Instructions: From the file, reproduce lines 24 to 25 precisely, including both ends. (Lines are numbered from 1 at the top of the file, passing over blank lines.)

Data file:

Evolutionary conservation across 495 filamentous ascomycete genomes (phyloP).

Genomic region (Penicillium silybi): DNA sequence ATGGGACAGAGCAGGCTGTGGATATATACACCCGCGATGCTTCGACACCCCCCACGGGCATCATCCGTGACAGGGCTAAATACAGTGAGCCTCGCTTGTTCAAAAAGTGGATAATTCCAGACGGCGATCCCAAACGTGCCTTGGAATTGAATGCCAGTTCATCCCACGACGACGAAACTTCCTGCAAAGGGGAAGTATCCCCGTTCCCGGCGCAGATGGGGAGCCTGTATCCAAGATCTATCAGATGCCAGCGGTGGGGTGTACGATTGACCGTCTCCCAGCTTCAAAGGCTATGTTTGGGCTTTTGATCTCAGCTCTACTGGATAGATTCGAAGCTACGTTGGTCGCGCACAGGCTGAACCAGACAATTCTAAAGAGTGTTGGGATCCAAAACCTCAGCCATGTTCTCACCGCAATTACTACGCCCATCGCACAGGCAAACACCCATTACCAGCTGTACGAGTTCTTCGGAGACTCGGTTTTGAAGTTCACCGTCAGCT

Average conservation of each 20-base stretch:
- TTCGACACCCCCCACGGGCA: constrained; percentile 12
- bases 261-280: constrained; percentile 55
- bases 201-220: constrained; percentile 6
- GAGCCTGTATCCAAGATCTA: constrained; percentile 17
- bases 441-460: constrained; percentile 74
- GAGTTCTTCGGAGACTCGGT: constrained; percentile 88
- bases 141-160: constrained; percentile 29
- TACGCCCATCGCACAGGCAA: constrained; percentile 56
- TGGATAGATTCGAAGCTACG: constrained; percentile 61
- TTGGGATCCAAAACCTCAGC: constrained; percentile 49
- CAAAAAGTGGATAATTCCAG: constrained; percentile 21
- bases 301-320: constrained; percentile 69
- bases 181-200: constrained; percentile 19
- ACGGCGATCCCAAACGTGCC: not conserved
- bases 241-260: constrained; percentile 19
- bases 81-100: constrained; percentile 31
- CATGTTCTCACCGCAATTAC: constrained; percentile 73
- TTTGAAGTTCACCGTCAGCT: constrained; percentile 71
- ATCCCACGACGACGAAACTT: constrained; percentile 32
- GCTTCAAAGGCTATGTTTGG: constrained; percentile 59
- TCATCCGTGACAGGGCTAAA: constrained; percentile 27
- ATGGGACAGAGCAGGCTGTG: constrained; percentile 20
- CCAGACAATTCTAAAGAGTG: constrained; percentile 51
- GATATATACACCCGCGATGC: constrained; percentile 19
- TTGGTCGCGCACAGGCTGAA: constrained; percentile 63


- TCATCCGTGACAGGGCTAAA: constrained; percentile 27
- ATGGGACAGAGCAGGCTGTG: constrained; percentile 20